This is why I need feminism.

This is why feminism matters.

The discrimination, though small and trite in comparison to some women’s, that I have experienced in Argentina has truly opened my eyes to the way the majority of women live in this world. They live in fear. No one has told them that they deserve to hold up half the sky, that their voice is important and meaningful.

No woman should feel less worthy than what they deserve.

No woman should be afraid to walk down a street alone.


A Sprinkle of Machisimo at Oktoberfest

There were hundreds of them. Their stomachs were in a “we can’t stop/we won’t stop” phase of guzzling down liters upon liters of cervezas, from negra to rubia, their beer bellies always yearning for more. Feathered green hats or stiff brown caps atop their heads, some clad in German lederhosn while most stuck to their daily attire of jeans and a t-shirt…

Ladies and gentlemen, the men of Oktoberfest.

The day of festivities was their own drinking game, chuckling to their male counterparts and hooting at the females they found attractive that passed their circumference. It wasn’t until my group of girl friends and I spent the later evening hours at Oktoberfest, lacking a few guy friends for once, that we felt the true power of machisimo* in Argentina.

*There is no direct translation of machisimo to our English language, which I believe speaks volumes about the sheer difference of interactions between men and women in Latin America compared to other regions in the world. Machisimo is the attitude or behavior of men towards women that agrees with traditional ideas that men are strong and aggressive, and better yet, better than women. It’s a strong sense of masculine pride, exaggerated with an exhilarating sense of power. This cultural concept further separates the distinct gender roles between men and women, preventing equality to reach the surface of society.

Their pick-up lines were infamous and monotonous.

Chica, chicas.

Linda. Que linda, mi amor.


And everyone’s favorite as it proved to us how obviously foreign we looked

Where are you from?


Seriously. It’s just about the only English phrase they can say, and they always managed to sneak it out of their lips before we walked far enough away to let it get caught up in the wind instead of our own ears.

Ignoring the piropos and hollering wasn’t always possible. Eventually the men would shove themselves in front of us in order to say hello or ask us where we were from. Often times as we made our way through the crowd, we would be grabbed by the arm or roughly pinched at the waist in order to grab our full attention. I constantly shook them off with as much force as I could muster and shot them a fiercely angry “Don’t you dare mess with me” look that hopefully they understood.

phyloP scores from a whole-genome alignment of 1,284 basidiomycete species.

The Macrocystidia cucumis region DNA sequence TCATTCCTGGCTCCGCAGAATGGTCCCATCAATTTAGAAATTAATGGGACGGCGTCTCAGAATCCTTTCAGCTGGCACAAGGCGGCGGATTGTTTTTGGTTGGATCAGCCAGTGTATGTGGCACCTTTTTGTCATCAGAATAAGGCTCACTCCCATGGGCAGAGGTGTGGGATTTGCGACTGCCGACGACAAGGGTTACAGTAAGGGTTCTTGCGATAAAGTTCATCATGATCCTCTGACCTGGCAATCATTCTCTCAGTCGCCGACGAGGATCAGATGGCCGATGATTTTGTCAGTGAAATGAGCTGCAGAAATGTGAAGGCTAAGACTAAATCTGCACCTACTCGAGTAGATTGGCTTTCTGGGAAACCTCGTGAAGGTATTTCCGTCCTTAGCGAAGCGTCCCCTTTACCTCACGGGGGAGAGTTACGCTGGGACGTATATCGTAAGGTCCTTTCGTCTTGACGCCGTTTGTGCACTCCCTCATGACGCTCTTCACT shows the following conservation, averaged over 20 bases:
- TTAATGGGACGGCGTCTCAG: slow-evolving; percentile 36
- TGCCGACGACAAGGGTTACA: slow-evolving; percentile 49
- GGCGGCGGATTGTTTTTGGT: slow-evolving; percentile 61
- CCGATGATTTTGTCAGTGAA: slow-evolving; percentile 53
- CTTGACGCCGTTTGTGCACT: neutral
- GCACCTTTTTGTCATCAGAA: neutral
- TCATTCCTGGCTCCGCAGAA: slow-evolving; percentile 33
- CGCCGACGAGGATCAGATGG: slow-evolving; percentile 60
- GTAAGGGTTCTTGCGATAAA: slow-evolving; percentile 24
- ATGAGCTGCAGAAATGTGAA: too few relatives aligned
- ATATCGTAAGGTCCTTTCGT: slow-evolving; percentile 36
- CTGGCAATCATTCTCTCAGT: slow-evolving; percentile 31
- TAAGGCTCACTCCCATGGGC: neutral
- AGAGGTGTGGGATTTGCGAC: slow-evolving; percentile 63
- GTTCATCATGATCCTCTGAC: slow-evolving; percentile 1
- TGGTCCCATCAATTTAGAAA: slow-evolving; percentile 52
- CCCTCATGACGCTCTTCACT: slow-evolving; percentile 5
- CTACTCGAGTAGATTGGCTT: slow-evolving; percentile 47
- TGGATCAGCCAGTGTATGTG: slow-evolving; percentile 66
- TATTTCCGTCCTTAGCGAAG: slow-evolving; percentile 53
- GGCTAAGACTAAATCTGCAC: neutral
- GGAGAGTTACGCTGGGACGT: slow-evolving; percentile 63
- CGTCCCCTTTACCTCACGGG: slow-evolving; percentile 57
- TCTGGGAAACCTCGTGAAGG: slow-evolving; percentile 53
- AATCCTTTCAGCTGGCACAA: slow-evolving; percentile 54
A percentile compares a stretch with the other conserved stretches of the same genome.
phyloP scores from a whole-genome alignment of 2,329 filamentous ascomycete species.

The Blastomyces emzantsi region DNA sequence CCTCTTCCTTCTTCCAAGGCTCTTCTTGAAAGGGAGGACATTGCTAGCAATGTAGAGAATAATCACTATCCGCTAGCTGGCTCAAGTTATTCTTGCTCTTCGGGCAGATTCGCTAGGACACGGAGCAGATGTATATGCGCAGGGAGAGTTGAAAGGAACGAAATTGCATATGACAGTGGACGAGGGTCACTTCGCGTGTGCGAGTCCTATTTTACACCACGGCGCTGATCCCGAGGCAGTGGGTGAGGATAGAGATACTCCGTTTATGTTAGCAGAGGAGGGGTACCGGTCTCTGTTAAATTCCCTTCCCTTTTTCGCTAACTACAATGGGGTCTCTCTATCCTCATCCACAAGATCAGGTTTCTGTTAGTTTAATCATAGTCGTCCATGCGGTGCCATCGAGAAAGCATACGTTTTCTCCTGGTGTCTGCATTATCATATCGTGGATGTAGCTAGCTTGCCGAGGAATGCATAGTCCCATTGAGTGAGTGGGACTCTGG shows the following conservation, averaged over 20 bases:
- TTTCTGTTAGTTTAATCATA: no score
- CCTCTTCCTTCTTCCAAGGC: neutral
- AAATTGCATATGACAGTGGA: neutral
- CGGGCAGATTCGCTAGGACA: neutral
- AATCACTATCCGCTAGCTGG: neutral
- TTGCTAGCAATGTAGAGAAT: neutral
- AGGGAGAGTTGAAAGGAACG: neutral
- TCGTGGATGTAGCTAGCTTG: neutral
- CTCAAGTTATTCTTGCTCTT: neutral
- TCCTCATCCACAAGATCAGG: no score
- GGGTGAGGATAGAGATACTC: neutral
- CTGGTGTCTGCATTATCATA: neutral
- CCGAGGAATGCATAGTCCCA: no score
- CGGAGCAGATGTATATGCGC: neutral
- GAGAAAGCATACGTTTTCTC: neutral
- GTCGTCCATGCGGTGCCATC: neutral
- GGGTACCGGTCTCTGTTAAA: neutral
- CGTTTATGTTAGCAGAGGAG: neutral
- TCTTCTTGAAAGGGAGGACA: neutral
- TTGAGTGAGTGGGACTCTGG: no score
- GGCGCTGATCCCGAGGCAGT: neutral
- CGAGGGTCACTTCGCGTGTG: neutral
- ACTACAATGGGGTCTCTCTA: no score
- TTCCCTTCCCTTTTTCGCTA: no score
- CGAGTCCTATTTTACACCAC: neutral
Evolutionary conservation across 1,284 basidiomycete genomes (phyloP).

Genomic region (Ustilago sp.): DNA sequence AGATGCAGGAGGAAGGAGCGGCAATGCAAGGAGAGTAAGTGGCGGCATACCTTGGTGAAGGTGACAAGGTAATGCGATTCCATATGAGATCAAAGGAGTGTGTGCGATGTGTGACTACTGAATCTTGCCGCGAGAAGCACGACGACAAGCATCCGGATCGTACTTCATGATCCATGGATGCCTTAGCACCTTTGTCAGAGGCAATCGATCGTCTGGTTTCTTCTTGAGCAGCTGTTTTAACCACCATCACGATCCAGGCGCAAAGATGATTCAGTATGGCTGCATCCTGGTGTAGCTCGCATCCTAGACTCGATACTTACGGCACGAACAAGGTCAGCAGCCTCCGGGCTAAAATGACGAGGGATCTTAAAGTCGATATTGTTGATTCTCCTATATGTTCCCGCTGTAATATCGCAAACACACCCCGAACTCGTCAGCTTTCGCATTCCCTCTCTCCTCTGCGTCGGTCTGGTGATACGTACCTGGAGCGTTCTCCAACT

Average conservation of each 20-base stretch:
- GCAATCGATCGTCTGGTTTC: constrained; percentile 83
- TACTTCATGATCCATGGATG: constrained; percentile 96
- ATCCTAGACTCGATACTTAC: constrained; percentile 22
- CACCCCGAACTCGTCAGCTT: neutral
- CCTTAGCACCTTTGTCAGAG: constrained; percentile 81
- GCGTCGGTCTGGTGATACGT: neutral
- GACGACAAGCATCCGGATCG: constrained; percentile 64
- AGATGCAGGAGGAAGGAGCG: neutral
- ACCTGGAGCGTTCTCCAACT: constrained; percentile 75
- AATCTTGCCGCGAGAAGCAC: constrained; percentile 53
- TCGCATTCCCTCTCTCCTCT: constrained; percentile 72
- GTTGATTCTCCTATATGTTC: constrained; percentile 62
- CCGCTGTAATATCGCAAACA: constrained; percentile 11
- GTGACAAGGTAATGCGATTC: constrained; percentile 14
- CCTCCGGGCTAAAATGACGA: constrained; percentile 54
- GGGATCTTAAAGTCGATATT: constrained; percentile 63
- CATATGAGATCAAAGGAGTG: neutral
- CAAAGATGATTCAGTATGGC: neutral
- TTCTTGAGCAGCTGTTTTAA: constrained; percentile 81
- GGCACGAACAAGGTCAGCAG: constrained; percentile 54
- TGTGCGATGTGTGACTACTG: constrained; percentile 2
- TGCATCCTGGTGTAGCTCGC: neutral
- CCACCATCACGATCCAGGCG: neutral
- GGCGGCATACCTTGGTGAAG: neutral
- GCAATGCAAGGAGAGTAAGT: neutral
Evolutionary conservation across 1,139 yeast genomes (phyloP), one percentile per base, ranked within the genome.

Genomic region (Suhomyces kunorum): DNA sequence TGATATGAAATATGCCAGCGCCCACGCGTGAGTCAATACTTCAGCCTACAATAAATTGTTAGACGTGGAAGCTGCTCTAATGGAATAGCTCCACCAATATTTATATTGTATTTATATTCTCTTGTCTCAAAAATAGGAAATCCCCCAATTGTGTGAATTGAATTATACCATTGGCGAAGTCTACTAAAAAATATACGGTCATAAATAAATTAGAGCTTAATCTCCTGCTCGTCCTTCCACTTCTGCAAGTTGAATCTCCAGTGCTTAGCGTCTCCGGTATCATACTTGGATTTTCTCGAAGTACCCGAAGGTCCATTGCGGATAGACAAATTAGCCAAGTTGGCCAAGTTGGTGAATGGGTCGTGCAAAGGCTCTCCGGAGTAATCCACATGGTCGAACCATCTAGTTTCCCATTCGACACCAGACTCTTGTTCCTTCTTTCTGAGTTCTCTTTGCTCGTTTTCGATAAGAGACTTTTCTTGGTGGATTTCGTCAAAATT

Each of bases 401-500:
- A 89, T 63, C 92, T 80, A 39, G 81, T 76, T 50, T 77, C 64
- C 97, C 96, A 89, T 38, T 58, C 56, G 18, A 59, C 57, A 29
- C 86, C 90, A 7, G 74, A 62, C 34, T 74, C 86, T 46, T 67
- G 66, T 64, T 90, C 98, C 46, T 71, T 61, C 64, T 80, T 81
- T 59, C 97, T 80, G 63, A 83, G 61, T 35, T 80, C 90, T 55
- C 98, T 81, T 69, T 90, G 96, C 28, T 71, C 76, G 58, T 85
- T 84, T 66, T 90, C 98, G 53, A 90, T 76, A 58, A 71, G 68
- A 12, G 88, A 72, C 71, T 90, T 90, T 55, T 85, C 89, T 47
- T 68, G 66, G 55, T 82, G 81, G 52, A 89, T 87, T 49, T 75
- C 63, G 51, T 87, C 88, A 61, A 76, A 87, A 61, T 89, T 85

It didn’t matter that we weren’t super drunk, that we hadn’t even looked in their direction, that we weren’t speaking English. We were objects. We were toys to be played and taunted with at their own pleasurable enjoyment. Although it was an eye-opening experience, it wasn’t the most fun of our nights. Sure, we were able to mingle and practice our Spanish with some guys from Córdoba, but we constantly felt objectified and belittled by the majority of the men at Oktoberfest. The men feel as though they have a right to treat us in a discriminatory manner. It’s not fair and it’s certainly not okay – but what can we honestly do besides ignore them? Shifting the way society sees women is no easy task. The gender inequality that exists around the world stems from similar cultural norms, where the root cause is a dominant image of men and the submission of women. It’s unfortunate that this has occurred for centuries, but there’s not much we can do about that now.

What we CAN do is consider how to change society’s view for future generations of girls and women. This is the reason I am so passionate about feminism. It is a way to bring women up to the same level of equality and respect as men – NOT to “manhate”, belittle men, or make them less worthy of their potential as human beings. Empowering women, in my opinion, will change the world to a much better place. There are so many places in this world where these feminist movements are happening and I’m thrilled to be researching a topic so relevant, so important, and obviously close to my heart. Living within and experiencing machisimo is also vital to my perspective and idea of gender inequality. Yet, I’m only receiving a very small taste of what some women in more rural and impoverished areas experience daily in a much harsher context.